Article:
F1 boss denies ‘bullying’ Mick Schumacher before he Hamilton’s back-up

F1 preview: A lap of the Bahrain Grand Prix

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Guenther Steiner has hit back at claims that his Haas team bullied Mick Schumacher despite complaints from Formula 1 fans. Footage from the Formula 1: Drive to Survive series showed the friction between the pair grow before parting ways.

Nico Hulkenberg was signed by Haas at the end of the last year to replace Schumacher, a decision that they had spent months brewing over. It was ruled that a more experienced driver would be more beneficial, with Schumacher struggling to bolster his reputation with Haas.

The German was involved in several expensive crashes which saw Haas take the decision not to extend his contract, though that was only announced once the team were the last on the grid to confirm their driver line-up this year. Thus, it meant that Schumacher was left without a team for months as there were no seats available.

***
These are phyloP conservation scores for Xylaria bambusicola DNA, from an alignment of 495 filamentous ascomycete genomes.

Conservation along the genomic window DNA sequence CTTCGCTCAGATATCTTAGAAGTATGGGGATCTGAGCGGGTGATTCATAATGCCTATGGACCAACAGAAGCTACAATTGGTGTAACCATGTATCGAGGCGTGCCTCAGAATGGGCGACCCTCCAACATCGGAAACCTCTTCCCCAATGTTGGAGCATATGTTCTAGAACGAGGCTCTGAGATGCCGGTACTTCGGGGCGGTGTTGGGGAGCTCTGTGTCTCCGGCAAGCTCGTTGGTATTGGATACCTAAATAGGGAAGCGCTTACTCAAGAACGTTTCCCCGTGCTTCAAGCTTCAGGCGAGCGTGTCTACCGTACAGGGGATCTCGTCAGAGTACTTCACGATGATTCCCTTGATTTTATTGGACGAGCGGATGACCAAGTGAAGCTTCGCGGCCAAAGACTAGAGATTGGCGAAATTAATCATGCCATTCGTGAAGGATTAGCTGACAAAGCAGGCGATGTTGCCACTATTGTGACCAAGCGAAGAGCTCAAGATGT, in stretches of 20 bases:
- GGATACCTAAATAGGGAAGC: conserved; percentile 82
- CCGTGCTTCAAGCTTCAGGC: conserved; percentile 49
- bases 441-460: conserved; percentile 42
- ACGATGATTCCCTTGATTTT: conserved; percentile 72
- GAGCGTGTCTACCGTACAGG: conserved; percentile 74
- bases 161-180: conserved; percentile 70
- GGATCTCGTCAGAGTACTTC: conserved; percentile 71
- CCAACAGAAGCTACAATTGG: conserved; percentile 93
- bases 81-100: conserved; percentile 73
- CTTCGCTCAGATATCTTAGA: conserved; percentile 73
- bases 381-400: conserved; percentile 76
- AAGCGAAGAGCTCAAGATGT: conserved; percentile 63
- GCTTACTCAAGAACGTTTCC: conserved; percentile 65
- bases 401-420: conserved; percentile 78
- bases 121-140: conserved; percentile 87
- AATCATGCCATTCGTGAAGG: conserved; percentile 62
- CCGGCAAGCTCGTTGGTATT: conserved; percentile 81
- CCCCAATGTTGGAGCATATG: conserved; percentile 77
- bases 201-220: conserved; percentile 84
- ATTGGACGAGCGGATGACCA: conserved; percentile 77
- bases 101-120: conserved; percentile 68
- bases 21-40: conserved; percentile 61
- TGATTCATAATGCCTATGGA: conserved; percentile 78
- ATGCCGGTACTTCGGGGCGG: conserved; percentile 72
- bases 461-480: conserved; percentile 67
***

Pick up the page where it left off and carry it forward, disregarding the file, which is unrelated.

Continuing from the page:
Footage on Netflix’s Drive to Survive has shown that the writing was on the wall for the 23-year-old, with members of the Haas team being accused of bullying for how they spoke about Schumacher and criticised him after some questionable performances. However, Steiner has strongly denied those claims and insisted that heated conversations were ‘not unusual’ in the sport.

He told RTL: “There was nothing out of the ordinary. We don’t need to do bullying, because, after all, he was our driver. If we want to decide something, we don’t have to do it.

“I can also absolutely understand Mick’s fans. In the heat of the moment, you sometimes say something that you might say differently an hour later, but that wasn’t bullying at all.”

Schumacher was eventually signed by Mercedes to be their reserve behind Lewis Hamilton, though he is waiting to see whether other opportunities arise in 2024 that will see him race more regularly and be a more important role for a team.

Steiner and Schumacher, as one would expect, have not kept in regular contact since the latter was moved on, though their relationship is not uncivil. The pair were in the paddock last month for the Bahrain pre-season testing and did greet one another and exchange an awkward few words.

Steiner explained: “When I saw him last weekend, I said hello to him. We didn’t speak to each other. It’s a good thing because of the distance between us in the paddock and the toilets, we don’t always run into each other.”

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